Sooner or later, every developer is asked for project deliverables.  This may be source code, binary files, or full-blown documents.  No matter which of these is required, the best approach is to make sure these are complete.  Thus, let’s look at some guidelines, suggestions, and best practices to help you nail this part of your job.

Follow The Instructions

First and foremost, follow directions.  We should have learned this in grade school.  Just as in those educational exercises, project deliverables should directly come from the requirements.  Do not add deliverables unless they are implied.  More importantly, do not skip on any of the project deliverables.  The best way to look at these is to see them as what you will be graded on.  Just like any other assignment, you can knock part of the deliverables out of the park.  However, anything that is missing will blot out those great successes.  For example, you could build me the most fabulous car ever and skip the wheels.  How happy do you think I would be with that car?

Attention To Detail

The expectation of the project deliverables is that they are your best effort.  They will not be a rough draft unless otherwise stated.  That means that finishing touches like checking layout, spelling, and grammar should all be applied.  This point is also one where you can add value and exceed expectations.  The trick is to add value without piling on deliverables.  You may be able to add a few items, but the better approach is to increase the quality of the required items.  In short, avoid bells and whistles.  Add value by focusing on the requirements and delivering more related to them.  This value can be quality, speed, maintainability, scalability, usability, or other improvements on a deliverable.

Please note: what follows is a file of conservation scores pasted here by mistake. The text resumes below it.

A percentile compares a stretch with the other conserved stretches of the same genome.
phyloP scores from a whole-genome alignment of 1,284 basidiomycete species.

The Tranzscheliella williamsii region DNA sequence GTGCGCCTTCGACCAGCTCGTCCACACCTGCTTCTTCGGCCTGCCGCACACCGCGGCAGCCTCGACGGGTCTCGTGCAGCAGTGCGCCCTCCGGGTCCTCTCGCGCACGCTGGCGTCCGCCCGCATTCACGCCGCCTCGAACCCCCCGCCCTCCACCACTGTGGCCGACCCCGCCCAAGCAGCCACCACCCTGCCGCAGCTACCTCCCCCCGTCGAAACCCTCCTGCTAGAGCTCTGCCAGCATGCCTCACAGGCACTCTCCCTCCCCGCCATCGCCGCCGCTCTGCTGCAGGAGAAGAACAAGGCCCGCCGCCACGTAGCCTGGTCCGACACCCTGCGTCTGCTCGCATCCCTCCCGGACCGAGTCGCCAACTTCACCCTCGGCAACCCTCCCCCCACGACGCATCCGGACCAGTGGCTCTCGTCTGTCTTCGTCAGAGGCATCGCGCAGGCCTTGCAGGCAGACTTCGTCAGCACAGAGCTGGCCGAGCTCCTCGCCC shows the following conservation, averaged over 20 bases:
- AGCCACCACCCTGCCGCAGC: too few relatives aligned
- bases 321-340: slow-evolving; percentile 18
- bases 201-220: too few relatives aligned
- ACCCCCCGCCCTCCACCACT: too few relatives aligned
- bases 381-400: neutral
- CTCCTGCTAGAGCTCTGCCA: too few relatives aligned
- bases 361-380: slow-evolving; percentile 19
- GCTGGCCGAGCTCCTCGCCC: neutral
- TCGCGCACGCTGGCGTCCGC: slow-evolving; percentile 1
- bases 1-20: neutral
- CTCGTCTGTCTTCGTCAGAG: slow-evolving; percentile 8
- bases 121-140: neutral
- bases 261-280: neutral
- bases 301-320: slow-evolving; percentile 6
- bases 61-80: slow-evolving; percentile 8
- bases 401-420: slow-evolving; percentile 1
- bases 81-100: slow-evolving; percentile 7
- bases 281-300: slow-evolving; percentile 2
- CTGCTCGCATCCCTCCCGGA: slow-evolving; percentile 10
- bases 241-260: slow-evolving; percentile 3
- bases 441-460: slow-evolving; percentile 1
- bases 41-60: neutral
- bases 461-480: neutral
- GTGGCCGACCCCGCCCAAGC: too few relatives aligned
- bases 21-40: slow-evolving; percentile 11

Learn more in the book written for Develpreneurs at any stage in their progress:


Rob Broadhead

Rob is a founder of, and frequent contributor to, Develpreneur. This includes the Building Better Developers podcast. He is also a lifetime learner as a developer, designer, and manager of software solutions. Rob is the founder of RB Consulting and has managed to author a book about his family experiences and a few about becoming a better developer. In his free time, he stays busy raising five children (although they have grown into adults). When he has a chance to breathe, he is on the ice playing hockey to relax or working on his ballroom dance skills.

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